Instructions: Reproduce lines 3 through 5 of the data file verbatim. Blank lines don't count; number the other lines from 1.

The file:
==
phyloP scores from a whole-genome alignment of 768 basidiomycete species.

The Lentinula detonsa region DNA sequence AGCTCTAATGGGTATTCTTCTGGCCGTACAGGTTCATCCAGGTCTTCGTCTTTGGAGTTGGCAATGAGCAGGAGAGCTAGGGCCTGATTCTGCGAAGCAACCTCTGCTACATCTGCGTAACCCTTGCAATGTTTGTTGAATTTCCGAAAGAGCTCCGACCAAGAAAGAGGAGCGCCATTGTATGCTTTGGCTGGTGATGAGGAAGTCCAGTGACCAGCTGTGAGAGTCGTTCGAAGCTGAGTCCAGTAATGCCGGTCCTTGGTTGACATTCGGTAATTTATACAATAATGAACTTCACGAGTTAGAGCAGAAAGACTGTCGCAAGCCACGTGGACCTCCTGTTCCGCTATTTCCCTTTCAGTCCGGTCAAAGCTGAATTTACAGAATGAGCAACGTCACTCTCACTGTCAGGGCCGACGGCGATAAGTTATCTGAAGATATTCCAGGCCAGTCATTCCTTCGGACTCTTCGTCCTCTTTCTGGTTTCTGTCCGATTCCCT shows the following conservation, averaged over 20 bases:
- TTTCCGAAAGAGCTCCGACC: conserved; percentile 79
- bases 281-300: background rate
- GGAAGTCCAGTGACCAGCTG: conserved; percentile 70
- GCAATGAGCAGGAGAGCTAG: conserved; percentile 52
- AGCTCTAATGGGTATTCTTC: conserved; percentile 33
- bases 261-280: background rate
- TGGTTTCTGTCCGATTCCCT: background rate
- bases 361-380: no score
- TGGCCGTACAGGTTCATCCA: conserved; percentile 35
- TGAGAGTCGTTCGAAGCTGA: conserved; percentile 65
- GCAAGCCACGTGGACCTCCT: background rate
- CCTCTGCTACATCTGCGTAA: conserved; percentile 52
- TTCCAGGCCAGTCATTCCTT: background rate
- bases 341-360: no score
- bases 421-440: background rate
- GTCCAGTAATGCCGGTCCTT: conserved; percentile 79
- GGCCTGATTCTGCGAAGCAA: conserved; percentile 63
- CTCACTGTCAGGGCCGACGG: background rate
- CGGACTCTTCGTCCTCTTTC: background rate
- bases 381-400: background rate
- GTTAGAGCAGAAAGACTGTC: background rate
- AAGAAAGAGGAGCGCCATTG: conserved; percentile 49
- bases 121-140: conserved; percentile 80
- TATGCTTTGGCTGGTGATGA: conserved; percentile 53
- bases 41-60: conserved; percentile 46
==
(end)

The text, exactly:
- TTTCCGAAAGAGCTCCGACC: conserved; percentile 79
- bases 281-300: background rate
- GGAAGTCCAGTGACCAGCTG: conserved; percentile 70